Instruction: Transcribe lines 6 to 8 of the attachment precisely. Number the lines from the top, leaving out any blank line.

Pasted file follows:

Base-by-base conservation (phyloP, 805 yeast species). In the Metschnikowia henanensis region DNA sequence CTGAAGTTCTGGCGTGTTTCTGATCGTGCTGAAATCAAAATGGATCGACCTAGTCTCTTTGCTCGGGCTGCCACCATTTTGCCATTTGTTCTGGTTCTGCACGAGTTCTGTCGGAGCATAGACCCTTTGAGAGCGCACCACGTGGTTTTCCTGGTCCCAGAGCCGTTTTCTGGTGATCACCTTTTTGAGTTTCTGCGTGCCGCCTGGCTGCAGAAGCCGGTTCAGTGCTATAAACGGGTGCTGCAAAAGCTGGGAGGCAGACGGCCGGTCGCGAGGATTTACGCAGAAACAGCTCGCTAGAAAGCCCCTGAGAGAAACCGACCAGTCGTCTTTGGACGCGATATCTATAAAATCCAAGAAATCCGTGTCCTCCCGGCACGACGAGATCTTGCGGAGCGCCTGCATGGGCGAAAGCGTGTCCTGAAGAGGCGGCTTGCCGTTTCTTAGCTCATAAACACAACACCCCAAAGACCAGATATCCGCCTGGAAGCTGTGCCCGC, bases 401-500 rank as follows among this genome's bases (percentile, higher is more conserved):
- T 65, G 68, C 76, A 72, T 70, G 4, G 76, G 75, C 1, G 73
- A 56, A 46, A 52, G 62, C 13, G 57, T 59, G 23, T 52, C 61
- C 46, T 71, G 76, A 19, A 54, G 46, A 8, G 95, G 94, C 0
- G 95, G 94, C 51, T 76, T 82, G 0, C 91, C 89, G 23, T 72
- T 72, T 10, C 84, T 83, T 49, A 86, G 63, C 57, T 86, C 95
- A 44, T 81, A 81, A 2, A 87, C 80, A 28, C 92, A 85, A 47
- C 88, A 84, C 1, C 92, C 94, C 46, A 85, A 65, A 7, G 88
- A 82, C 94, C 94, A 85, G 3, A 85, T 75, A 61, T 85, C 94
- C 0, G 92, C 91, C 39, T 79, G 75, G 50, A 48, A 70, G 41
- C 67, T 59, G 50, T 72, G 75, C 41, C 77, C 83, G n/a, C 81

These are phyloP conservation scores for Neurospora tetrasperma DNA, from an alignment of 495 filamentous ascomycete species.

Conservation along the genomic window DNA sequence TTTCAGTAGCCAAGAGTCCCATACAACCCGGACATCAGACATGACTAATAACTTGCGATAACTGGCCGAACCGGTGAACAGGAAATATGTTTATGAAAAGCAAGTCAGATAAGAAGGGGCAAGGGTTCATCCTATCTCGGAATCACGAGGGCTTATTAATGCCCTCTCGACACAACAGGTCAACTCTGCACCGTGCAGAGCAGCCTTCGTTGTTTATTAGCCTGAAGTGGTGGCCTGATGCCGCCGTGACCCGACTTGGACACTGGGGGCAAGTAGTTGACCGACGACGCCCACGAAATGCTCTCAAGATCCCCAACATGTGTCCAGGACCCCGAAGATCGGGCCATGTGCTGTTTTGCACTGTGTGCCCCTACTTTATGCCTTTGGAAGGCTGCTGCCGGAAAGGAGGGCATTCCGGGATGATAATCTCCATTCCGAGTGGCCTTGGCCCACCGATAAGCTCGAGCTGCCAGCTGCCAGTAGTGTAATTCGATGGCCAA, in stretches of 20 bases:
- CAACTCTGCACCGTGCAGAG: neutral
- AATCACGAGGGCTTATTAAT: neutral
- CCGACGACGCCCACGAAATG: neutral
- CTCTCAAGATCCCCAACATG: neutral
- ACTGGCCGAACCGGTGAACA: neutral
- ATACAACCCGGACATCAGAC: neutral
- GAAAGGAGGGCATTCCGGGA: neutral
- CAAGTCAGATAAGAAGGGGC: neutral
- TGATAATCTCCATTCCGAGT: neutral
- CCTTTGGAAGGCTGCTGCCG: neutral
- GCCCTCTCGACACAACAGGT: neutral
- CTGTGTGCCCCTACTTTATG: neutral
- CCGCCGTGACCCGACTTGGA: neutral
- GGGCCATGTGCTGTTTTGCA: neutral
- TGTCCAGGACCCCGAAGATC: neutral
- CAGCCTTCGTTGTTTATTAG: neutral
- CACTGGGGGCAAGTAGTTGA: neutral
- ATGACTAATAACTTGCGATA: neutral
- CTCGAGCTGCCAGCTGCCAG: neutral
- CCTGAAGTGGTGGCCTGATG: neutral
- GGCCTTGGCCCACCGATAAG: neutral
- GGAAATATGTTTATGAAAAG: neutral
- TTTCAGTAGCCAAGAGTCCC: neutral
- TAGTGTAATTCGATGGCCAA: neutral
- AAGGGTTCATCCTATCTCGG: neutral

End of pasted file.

- T 72, T 10, C 84, T 83, T 49, A 86, G 63, C 57, T 86, C 95
- A 44, T 81, A 81, A 2, A 87, C 80, A 28, C 92, A 85, A 47
- C 88, A 84, C 1, C 92, C 94, C 46, A 85, A 65, A 7, G 88